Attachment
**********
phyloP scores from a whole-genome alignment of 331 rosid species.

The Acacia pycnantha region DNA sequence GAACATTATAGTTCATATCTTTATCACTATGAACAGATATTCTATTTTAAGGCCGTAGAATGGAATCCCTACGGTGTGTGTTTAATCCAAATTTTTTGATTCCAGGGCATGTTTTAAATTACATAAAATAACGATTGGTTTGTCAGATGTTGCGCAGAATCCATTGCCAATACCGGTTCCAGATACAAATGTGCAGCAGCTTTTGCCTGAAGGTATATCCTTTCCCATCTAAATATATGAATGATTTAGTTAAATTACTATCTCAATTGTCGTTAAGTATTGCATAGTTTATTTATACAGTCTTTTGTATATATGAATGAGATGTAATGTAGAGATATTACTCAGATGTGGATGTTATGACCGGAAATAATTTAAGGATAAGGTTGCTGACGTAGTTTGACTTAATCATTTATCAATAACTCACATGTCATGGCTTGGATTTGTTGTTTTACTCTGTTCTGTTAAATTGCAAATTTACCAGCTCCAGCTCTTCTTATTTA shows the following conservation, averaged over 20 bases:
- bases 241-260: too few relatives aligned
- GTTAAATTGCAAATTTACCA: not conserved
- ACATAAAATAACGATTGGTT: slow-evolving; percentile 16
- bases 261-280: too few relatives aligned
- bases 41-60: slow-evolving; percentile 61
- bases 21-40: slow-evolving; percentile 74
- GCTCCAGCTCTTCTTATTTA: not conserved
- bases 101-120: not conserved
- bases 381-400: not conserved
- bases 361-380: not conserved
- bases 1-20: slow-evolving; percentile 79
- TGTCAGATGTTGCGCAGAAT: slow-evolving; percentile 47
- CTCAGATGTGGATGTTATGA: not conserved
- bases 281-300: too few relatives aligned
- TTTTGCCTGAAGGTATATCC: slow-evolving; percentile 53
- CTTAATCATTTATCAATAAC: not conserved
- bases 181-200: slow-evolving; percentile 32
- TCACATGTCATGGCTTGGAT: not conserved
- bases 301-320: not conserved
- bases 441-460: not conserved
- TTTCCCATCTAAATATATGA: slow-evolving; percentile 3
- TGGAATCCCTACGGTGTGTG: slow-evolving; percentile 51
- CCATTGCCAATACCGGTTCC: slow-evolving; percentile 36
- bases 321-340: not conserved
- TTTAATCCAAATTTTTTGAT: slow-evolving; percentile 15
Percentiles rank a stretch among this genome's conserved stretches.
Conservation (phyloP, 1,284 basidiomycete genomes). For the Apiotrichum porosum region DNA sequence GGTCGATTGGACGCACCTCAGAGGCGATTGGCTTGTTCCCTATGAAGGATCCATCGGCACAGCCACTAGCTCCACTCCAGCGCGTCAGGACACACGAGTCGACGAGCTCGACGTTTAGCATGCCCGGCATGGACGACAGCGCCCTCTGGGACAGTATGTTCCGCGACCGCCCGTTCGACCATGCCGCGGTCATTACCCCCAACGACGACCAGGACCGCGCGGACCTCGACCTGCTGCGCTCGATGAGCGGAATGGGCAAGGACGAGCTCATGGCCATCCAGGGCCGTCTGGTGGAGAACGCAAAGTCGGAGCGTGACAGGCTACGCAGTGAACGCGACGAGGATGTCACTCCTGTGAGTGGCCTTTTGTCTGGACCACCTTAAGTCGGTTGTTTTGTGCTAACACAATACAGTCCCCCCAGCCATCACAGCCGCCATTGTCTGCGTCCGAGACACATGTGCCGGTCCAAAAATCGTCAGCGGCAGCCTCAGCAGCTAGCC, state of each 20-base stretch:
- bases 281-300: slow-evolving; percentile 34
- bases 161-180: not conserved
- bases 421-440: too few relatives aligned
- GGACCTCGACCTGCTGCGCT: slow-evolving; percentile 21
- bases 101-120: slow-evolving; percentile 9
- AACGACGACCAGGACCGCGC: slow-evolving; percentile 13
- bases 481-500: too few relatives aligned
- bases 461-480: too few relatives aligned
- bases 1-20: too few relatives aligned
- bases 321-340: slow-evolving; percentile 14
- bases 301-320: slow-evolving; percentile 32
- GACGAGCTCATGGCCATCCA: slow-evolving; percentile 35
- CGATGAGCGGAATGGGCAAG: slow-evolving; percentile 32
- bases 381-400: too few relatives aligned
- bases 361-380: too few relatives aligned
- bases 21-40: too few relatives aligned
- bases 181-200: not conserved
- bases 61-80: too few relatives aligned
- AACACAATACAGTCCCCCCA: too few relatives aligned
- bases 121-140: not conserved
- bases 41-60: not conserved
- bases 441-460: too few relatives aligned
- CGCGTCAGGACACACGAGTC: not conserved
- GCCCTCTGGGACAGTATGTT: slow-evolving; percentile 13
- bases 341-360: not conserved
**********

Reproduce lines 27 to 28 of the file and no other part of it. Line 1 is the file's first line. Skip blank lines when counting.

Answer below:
- TTTAATCCAAATTTTTTGAT: slow-evolving; percentile 15
Percentiles rank a stretch among this genome's conserved stretches.